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Windows 10, Finale 27.x (current)

Hi all,

I have read some of the answers pertaining to guitar chord playback, but some are up to 12 years old.

So, just in case there is something new...

How might I get a guitar chord to play back with a note I designate to be the top note?

In other words, say I want a melody of G-F-Eb-D, with chords corresponding.
Hope this makes sense,

Thank you!
:-)
Vanessa

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While it is true that you can edit the chord suffix playback*), you can not use the Chord Suffix Editor to get proper {chord sequence} voicing - since the chord suffix will play back with the same intervals in all 12 transpositions.

 

*) In the Chord Suffix Editor; click the Set Play… button.

 

Two ideas:

 

1) Make duplicates of each suffix (so that you have e. g. 3 copies of the suffix m).

Edit the playback for each suffix copy.

Then, use the copy needed in the actual context.

 

2) Mute the Chord Playback (bottom of Chord menu > Enable Chord Playback).

Use playback notes in a hidden layer.

 

Personally I would go for 2) - to get full chord playback flexibility - but you might be able to make 1) work in the actual context.

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Nessa,

Hello Kido hope all is well. Just like using Noteperformer 4 for sound is a departure from how Finale works from the box, I use two files. One for score printing and one for sound. You probably already know you can have several or many expressions with different assignments. Like a "rit." for example. You need different slow downs in different places. Finale allows you to do that. Well you can do the same with chord prefixes but I never use them beyond showing the chord as a display.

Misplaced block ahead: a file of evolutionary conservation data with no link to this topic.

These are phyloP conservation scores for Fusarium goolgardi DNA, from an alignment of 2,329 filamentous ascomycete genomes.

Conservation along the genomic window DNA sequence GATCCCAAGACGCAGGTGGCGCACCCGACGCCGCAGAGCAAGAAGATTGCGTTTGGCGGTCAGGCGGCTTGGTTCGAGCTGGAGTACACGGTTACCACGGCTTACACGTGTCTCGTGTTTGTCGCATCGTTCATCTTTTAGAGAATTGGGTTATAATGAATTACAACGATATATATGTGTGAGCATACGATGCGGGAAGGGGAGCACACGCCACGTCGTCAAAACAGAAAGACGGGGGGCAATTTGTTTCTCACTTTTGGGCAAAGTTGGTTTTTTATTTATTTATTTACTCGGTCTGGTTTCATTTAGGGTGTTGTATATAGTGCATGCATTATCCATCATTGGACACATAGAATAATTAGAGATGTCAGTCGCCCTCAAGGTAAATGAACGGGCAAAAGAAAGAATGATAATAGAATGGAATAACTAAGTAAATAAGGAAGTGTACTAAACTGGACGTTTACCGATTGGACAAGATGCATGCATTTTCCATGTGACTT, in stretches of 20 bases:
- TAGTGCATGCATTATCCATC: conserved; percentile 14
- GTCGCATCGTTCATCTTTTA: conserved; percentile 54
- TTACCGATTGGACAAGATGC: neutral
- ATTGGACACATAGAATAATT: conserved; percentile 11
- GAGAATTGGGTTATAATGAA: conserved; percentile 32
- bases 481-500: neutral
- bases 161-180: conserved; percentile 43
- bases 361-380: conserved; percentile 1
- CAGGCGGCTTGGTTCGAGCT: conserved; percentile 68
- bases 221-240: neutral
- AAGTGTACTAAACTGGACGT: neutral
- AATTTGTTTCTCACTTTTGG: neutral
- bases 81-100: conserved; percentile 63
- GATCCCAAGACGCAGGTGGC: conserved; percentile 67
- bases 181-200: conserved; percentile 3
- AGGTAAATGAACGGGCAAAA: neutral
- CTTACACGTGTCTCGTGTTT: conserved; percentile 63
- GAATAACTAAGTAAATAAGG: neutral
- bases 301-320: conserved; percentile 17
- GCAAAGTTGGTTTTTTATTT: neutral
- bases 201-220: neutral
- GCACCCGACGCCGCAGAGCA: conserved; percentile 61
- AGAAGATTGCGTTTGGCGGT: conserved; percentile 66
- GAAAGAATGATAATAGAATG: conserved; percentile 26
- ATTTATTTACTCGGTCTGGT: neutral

I would do number 2) in PT's suggestion but using a separate sound file there is no need to hide anything. In fact it is easier to do and make any necessary edits to it that way. I really don't mess much with sound playback like a lot guys do but you can do things to the separate sound file that reflects what you notated in the score. Again using a "rit." as an example you can put one on each note each one slower than the previous. You can make a fermata exactly as long as you intend it to be.

The only down side is you have to remember you have two files and an edit may require an edit in both. Probably not but it could because the score file is for printing and the sound file is more how you want it to sound. Let's you have a more realistic feeling for how it will sound.

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I started making my Conductor's score just another (specially formatted) "part" for my full Working score. That let me keep the printable and playable scores together. I don't claim this will work for everyone, but I found it a useful solution.

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Hi all,

I think this is a case of "what he said..."  ;-)
I like the idea of making a duplicate file for audio playback. I rename the duplicate to include "AUDIO". Also, one the first page of the audio playback score I insert a large text box with very large print "FOR AUDIO PLAYBACK" -- all to help me remember which is what.

I really like the idea that Peter offered and Ernie seconded, that of hiding the playback notes.

Thank you all, again!
:-)
Vanessa

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If you have a separate sound file there is no need to hide anything. In fact it is better to leave everything showing as it makes editing more easy. It doesn't even matter if everything is pretty just that it plays back as you want it to. 

The only downside to two files is you have to remember if you make a change in one you may need to change the other. Not always but keep that in mind.

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Thanks, Ernie,

Great points!

:-)
Vanessa

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Keeping everything visible in your project, especially when you have a separate sound file, does make editing more straightforward. 

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Thank you, Bridget

That is the way I now do it.

:-)
Vanessa

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